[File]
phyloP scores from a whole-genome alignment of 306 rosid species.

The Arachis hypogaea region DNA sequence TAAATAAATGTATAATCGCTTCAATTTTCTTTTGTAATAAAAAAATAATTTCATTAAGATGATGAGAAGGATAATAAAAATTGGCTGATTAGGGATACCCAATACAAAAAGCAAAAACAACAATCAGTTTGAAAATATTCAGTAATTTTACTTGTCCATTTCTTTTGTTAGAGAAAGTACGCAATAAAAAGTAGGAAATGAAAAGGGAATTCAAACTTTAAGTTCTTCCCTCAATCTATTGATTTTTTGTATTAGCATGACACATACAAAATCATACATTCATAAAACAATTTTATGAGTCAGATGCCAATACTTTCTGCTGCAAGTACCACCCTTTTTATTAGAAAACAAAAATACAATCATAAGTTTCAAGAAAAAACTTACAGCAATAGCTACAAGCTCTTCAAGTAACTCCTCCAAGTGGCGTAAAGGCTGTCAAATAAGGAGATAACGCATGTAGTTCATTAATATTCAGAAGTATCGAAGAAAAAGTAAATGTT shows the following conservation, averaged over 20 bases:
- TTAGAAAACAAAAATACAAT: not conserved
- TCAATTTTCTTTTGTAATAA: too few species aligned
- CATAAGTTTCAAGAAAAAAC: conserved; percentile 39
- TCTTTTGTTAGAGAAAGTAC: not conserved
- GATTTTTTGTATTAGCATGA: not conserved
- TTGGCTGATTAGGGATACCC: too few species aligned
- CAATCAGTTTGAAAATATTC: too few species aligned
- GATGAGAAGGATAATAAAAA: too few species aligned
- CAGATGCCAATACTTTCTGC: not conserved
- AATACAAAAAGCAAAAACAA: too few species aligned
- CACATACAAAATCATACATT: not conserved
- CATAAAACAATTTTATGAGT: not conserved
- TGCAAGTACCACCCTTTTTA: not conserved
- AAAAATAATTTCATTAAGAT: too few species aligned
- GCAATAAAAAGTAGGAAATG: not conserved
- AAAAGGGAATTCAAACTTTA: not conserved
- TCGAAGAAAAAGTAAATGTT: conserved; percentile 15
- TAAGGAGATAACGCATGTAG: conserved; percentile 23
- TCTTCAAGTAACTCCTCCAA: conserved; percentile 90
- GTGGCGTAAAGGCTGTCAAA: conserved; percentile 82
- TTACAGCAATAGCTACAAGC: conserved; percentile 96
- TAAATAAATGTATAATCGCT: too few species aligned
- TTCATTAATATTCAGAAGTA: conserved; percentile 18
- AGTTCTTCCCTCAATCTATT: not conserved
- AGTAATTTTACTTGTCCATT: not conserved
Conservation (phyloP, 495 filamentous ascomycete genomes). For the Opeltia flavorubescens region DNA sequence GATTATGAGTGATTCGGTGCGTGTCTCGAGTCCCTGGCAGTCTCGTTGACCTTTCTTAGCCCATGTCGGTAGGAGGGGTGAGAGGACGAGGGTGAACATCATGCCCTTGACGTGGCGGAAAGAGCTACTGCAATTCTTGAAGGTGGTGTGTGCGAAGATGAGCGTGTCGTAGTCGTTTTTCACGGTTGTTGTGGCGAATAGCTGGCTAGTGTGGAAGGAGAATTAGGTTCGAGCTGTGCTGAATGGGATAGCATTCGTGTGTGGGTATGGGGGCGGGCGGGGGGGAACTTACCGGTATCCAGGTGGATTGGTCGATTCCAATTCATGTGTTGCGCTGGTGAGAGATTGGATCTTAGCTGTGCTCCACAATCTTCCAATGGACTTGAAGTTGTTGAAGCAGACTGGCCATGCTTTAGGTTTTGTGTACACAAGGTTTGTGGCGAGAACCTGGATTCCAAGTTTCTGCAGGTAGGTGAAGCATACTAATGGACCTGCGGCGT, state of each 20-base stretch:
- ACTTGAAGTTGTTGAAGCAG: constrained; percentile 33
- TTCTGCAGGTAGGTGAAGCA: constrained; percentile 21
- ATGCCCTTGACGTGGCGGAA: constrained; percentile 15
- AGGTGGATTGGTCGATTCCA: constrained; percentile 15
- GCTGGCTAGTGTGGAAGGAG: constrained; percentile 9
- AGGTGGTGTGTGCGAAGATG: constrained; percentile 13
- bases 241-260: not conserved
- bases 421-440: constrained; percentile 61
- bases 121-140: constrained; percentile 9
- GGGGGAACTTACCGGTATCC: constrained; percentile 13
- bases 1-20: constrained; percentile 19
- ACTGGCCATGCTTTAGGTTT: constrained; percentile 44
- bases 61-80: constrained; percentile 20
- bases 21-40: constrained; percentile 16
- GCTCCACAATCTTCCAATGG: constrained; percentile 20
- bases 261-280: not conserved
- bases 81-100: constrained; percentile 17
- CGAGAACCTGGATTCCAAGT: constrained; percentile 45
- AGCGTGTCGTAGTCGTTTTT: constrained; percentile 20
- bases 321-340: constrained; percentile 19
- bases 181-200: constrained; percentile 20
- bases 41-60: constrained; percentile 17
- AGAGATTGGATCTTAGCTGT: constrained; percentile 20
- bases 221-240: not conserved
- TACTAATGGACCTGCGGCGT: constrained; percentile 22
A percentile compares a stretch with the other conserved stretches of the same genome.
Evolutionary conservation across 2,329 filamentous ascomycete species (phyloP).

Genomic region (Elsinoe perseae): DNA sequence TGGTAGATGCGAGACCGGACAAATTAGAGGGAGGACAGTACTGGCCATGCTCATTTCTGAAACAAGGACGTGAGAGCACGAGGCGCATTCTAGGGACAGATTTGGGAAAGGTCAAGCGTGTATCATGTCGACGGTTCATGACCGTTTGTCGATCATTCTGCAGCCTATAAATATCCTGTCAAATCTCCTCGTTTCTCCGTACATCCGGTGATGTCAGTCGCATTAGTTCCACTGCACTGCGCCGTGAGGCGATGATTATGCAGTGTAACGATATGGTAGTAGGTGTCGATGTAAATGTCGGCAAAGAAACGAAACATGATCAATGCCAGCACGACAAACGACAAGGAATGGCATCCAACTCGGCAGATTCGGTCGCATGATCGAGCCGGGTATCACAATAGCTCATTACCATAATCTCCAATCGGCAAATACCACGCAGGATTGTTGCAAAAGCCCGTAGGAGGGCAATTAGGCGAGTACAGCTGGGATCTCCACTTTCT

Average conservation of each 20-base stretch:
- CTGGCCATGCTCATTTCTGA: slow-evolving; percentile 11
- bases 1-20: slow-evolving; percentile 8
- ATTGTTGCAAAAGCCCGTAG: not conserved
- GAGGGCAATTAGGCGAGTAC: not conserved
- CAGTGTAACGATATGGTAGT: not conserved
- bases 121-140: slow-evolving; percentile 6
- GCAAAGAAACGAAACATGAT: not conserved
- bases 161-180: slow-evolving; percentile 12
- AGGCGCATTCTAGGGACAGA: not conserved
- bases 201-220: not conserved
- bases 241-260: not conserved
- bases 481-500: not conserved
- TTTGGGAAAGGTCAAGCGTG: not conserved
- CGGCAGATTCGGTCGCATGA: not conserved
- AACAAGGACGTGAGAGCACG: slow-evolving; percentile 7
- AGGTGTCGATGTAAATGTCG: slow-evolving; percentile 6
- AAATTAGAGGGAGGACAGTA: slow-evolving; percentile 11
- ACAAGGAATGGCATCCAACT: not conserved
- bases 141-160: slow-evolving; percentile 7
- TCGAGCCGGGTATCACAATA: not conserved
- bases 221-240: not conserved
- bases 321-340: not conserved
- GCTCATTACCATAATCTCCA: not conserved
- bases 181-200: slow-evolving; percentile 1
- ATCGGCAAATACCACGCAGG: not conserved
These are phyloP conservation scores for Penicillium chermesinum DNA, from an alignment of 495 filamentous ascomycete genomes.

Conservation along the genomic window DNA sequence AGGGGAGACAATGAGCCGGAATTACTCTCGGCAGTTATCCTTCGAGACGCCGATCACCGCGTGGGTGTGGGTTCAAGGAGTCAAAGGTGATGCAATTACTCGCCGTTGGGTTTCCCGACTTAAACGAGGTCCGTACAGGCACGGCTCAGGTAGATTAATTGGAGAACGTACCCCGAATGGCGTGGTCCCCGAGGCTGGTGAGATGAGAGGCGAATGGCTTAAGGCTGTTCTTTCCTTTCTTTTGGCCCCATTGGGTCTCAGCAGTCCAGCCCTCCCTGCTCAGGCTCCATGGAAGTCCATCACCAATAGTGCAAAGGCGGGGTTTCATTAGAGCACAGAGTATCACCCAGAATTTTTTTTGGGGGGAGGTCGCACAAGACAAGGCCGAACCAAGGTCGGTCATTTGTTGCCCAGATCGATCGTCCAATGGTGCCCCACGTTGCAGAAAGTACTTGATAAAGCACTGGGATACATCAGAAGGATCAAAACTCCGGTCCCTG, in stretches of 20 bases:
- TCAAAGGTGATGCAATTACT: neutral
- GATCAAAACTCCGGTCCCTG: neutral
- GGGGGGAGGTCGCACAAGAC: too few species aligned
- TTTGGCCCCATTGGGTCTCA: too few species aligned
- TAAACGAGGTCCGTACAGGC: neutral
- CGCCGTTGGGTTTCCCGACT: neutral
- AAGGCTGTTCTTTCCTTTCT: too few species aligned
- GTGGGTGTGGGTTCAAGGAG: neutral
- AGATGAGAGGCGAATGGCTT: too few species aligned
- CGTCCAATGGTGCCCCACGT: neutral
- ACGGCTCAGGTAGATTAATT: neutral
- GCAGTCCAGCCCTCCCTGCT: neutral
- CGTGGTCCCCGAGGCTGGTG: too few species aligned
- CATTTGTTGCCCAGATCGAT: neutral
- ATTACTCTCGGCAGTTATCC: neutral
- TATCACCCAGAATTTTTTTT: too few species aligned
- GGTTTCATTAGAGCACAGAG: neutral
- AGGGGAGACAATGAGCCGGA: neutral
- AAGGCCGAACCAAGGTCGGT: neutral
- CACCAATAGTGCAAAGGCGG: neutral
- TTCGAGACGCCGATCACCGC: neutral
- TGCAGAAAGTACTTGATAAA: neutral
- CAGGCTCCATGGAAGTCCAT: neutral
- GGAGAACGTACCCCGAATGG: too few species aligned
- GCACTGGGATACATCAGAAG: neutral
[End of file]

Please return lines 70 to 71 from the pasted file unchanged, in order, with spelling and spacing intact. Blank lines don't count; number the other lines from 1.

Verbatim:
- TTTGGGAAAGGTCAAGCGTG: not conserved
- CGGCAGATTCGGTCGCATGA: not conserved